Beginning with the 2015 Yates Memo, 2016 FCPA Pilot Program, 2017 and 2019 Evaluations of Corporate Compliance Programs, with 2020 Update through to the FCPA Corporate Enforcement Policy; the DOJ has put even more pressure on every CCO, compliance practitioner and indeed company, to get an investigation done quickly, efficiently and, most importantly, right. This is even more true after the U.S. Supreme Court’s decisions in Digital Realty Trust v. Somers, which limited whistleblower protection and benefits to only those whistleblowers who go to the SEC, rather than initially report internally. What do all these documents tell who should be on your investigation team?

As with a decision on bringing in outside counsel to perform a compliance investigation, you will need to consider whether a forensic accountant should be retained as an outside consultant or hired as an employee. One critical reason to bring in an outside professional is so they will be not be governed by management or influenced by potential biases within a company. Lastly is the issue of privilege. If a forensic accountant is not assigned through your legal department or through outside counsel, you can kiss away even the chance of claiming privilege.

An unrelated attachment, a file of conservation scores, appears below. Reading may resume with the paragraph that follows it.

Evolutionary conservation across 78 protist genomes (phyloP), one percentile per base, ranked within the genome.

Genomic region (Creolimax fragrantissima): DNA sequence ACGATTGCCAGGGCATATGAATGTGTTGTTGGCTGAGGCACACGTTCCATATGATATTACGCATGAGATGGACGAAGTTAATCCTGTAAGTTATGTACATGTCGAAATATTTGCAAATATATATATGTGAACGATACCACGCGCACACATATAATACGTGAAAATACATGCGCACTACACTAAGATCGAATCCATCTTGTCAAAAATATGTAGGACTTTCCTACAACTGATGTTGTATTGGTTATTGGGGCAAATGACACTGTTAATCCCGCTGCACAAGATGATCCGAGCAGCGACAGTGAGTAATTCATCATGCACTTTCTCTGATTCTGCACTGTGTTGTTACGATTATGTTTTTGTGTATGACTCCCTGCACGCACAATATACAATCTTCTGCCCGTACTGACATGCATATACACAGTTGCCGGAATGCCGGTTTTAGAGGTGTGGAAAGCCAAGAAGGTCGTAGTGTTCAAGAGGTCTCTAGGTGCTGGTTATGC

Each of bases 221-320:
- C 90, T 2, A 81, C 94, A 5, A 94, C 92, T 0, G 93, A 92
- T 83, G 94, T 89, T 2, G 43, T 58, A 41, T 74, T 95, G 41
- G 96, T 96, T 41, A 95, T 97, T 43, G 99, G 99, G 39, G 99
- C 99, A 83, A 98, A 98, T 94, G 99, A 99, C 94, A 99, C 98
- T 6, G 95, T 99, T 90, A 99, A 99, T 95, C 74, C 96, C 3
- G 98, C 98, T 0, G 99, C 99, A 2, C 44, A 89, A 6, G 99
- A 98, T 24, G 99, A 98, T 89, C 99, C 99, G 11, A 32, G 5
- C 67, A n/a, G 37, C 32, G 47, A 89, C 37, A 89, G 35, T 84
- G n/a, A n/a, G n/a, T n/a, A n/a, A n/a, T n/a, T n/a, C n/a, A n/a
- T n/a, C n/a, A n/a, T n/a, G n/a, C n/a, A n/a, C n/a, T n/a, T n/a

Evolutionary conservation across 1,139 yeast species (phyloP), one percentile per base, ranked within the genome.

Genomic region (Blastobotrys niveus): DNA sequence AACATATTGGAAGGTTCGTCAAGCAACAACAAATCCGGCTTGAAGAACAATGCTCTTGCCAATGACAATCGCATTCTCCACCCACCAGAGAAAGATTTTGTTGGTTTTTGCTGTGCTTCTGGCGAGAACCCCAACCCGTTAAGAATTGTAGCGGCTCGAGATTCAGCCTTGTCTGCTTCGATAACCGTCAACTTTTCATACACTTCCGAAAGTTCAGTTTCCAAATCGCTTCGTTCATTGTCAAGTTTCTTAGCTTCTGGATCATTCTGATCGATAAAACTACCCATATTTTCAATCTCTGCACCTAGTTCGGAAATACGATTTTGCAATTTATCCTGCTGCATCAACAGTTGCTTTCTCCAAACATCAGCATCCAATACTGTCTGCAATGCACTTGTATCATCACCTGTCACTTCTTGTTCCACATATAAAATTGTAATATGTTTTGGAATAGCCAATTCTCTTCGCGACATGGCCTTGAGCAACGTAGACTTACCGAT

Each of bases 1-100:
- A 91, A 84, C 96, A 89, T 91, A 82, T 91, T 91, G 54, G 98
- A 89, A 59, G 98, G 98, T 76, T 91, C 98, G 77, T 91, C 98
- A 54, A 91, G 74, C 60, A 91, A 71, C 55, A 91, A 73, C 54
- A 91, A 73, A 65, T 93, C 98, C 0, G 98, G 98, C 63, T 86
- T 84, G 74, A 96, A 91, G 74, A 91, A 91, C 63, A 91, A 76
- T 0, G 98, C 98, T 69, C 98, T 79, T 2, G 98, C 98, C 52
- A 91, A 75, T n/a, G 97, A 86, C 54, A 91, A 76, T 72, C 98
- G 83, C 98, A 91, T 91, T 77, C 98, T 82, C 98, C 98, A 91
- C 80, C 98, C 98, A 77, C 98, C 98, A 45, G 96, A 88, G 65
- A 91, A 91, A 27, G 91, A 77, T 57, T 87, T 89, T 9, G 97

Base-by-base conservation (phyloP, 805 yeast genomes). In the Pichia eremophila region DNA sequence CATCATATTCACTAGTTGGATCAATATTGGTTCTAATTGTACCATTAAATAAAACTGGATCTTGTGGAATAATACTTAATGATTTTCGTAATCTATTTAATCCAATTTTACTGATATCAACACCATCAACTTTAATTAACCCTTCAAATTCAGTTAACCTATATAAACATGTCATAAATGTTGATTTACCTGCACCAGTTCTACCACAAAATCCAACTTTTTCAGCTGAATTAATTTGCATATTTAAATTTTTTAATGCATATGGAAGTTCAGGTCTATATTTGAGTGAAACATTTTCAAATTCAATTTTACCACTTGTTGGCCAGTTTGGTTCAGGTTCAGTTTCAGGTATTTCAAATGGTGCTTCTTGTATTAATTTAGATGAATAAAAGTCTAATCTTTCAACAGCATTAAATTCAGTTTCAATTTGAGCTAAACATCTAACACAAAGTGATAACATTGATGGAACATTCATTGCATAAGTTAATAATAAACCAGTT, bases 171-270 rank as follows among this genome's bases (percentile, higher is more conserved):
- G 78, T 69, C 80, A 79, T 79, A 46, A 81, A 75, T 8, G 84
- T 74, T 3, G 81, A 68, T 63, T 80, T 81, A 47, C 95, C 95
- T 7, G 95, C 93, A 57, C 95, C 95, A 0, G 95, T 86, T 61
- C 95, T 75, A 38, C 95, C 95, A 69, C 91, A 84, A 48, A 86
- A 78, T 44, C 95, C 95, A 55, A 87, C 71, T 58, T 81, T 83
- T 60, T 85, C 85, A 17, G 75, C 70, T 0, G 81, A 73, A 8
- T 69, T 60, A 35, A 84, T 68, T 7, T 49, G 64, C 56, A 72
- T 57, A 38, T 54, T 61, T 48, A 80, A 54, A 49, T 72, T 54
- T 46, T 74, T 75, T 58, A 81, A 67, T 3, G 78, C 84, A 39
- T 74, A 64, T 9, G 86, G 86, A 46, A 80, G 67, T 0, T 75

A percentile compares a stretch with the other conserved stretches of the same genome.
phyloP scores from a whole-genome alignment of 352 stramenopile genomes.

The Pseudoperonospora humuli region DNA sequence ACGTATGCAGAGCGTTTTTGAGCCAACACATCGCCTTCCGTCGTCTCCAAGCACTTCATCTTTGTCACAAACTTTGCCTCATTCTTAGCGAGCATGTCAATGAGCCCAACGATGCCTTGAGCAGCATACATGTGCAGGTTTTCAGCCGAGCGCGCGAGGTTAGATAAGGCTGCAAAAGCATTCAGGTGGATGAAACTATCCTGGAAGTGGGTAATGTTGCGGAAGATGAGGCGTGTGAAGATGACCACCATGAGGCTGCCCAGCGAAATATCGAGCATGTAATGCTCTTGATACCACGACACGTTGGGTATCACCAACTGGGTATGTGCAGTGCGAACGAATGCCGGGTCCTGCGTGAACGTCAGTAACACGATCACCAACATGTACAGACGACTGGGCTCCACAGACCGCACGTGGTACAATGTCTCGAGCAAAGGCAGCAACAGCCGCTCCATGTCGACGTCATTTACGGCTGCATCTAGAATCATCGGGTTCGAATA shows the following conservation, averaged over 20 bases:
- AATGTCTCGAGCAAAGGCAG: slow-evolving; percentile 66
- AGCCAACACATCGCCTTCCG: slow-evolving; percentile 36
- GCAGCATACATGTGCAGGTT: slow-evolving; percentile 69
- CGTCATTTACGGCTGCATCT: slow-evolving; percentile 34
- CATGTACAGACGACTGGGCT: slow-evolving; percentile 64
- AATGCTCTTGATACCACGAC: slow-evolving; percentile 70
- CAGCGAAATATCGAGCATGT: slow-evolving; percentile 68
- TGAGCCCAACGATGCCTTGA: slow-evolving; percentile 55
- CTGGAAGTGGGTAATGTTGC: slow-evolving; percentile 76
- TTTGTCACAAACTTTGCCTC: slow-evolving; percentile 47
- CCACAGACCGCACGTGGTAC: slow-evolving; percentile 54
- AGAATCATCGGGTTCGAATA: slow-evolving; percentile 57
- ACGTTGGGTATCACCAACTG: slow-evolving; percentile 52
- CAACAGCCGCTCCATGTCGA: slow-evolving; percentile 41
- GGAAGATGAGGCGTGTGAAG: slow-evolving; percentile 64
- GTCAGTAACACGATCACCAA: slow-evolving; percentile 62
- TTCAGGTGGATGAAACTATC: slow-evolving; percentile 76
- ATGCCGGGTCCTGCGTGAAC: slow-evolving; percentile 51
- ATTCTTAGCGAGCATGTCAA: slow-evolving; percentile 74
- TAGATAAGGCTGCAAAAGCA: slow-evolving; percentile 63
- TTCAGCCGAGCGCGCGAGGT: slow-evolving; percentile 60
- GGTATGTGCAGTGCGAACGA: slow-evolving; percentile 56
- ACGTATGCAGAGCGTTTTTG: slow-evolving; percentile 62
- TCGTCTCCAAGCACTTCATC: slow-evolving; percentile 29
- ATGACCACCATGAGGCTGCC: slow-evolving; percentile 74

Obviously, the GC would be involved to help protect the attorney client privilege if for no other reason. Further, an investigation needs to have compliance involved, to understand what compliance program was in place at the time of the incident in question, what procedures compliance had and understand if this truly was a gap in the compliance function or maybe there was an area within the compliance function that was not operating as prescribed, or maybe it was a little bit weak.

Three key takeaways:

  1. HR plays a key but often underused role in internal investigations.
  2. The Board of Directors and senior management have different roles.
  3. Use your legal department to protect the privilege.